Australian Asbestos Diseases Research Institute (ADRI) has announced a
clinical trial for a newly developed drug therapy in the treatment of mesothelioma. Researchers
at the ADRI conducted a three year study focused on the genetic characteristics
and the gene expression and found that a particular family of microRNAs
was greatly decreased in mesothelioma.
MicroRNAs are small genes involved in the regulation of cell and tumor
biology, inhibition of this particular type of microRNAs is commonly found
in other types of cancers but has never been linked to mesothelioma.
Researchers treated human derived mesothelioma tumors in mice with a synthetic
version of microRNA, the drug TargomiRs, in an attempt to bring the microRNA
levels back up to normal. The drug was administered by way of minicells,
a new drug delivery system developed by biotech company EnGenIC, which
uses antibodies to guide the drug to the tumor site. The results were
remarkable. Not only was tumor growth inhibited, but surrounding healthy
tissue was unaffected.
ADRI hopes to begin a two phase clinical trial beginning at the end of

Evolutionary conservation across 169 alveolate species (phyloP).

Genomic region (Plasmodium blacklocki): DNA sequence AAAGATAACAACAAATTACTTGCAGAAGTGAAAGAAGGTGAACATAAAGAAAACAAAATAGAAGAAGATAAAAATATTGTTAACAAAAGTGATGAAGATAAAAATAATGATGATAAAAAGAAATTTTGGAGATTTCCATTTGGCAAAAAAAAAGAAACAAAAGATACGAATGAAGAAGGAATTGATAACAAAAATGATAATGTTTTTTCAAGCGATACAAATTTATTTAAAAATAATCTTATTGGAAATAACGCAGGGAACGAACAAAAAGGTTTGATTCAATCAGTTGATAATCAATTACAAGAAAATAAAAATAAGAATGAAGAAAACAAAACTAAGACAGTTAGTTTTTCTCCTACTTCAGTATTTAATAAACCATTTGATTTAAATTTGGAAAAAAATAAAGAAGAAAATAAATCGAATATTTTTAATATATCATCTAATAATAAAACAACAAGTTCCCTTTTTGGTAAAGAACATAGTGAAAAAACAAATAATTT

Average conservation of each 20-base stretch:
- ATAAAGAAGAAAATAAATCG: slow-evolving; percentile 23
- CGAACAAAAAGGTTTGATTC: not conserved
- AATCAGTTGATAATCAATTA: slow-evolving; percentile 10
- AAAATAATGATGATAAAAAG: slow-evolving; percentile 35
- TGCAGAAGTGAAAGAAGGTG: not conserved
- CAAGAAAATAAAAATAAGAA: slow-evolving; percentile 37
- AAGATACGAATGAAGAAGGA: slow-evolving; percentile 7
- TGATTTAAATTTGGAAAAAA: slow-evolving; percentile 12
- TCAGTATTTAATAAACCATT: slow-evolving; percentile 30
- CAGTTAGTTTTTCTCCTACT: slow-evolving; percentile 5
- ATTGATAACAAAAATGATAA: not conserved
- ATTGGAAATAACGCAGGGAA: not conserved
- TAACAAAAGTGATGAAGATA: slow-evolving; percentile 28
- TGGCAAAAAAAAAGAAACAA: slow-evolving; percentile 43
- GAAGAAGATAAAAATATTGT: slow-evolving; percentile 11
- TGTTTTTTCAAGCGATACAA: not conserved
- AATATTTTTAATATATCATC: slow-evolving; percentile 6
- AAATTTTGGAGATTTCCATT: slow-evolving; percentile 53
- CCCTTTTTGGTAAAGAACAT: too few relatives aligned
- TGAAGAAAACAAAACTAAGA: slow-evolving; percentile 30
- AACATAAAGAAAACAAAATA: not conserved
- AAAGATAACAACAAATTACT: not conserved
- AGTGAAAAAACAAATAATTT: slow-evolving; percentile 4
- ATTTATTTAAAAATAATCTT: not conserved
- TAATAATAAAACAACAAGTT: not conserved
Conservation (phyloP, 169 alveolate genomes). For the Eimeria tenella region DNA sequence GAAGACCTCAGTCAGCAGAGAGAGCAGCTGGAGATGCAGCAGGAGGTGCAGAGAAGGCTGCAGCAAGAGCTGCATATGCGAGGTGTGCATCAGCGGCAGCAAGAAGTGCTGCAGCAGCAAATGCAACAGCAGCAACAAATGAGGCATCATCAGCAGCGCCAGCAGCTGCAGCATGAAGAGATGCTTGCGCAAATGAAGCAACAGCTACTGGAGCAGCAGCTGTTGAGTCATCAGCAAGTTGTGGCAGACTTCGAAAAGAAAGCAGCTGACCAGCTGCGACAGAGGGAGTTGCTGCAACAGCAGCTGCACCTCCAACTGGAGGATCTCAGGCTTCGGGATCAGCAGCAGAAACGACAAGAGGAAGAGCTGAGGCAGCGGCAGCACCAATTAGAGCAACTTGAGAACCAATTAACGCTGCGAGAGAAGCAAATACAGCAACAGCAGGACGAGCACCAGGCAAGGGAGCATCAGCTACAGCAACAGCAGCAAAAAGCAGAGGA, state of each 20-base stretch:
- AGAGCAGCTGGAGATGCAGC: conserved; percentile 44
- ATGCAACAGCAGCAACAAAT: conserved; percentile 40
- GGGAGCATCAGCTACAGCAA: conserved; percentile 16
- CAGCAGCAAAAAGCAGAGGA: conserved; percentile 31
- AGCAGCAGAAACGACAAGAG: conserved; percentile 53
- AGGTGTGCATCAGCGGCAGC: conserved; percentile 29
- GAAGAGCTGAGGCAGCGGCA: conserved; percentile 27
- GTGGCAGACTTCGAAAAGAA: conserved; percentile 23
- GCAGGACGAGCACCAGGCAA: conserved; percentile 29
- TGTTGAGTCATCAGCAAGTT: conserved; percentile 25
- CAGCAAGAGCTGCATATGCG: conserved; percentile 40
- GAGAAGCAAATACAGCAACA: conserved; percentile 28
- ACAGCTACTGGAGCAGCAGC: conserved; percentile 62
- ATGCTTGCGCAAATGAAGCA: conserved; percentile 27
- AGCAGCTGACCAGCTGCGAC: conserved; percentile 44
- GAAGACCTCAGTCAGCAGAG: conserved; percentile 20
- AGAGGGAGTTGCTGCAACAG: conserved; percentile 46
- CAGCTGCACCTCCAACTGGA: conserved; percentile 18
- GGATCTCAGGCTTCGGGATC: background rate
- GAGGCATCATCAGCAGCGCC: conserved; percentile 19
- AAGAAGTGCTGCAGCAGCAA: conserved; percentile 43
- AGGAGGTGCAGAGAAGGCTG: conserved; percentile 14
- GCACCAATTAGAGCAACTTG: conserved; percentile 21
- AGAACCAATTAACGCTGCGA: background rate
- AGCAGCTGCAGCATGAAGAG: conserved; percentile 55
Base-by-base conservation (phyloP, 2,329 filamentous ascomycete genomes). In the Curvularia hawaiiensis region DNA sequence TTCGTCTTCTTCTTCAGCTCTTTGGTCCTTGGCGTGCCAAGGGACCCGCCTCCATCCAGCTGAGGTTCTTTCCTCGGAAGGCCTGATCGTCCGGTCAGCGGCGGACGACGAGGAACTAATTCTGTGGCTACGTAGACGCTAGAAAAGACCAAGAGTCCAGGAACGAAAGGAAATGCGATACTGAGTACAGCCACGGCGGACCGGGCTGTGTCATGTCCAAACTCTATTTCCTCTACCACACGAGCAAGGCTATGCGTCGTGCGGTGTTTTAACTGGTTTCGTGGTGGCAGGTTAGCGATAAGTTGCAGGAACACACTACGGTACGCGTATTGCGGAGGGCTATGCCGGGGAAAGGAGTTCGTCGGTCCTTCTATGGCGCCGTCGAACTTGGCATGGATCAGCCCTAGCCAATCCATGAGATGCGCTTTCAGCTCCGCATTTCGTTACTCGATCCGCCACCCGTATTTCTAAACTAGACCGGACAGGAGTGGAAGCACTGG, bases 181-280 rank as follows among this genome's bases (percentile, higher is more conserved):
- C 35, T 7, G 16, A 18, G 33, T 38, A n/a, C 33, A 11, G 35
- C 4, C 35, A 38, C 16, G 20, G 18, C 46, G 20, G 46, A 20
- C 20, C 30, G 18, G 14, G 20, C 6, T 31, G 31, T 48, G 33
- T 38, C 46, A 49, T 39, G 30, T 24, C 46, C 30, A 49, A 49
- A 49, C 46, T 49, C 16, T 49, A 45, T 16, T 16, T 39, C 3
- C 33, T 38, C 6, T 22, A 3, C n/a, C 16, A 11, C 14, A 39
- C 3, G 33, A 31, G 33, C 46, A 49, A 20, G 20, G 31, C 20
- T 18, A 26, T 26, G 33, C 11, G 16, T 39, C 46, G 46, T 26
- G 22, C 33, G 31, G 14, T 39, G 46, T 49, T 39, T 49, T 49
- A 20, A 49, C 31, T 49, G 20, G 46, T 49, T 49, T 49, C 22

this year. The first phase will take about a year to complete and will
focus on the distribution of TargomiRs in a small number of patients.
The second phase will determine the optimal and safe dose of the experimental therapy.
The study will target patients who express specific types of epidermal
growth factor receptor (EGFR) gene mutations, the biomarker researchers
plan to use for the antibody-directed TargomiR delivery. In fact, the
FDA recently approved a new
drug in the treatment of certain types of lung cancer that express EGFR, which
could possibly be a viable treatment for mesothelioma patients.
Treatment options for this asbestos-related cancer are very limited and effective new therapies
are urgently needed." says Professor van Zandwijk, Director of the
Asbestos Diseases Research Institute. "I think the whole concept
is sound and we feel very reassured. While our preclinical research was
confined to mesothelioma, we hope that this new approach to cancer treatment
will also inhibit other tumor types."
This research was possible thanks to a donation of $1.2 million dollars
from the family of Andrew Lloyd, an Australian man who passed away in
August of 2011 from
malignant mesothelioma. Further funding is necessary to continue research over the next 2-3 years
to determine if the TargomiRs therapy will be a viable treatment option.
The ADRI was established by the Asbestos Diseases Research Foundation,
a charitable, not-for-profit foundation which aims to improve the prevention, the
diagnosis and treatment of asbestos-related diseases and to provide a better future
for all those Australians unfortunately exposed to asbestos.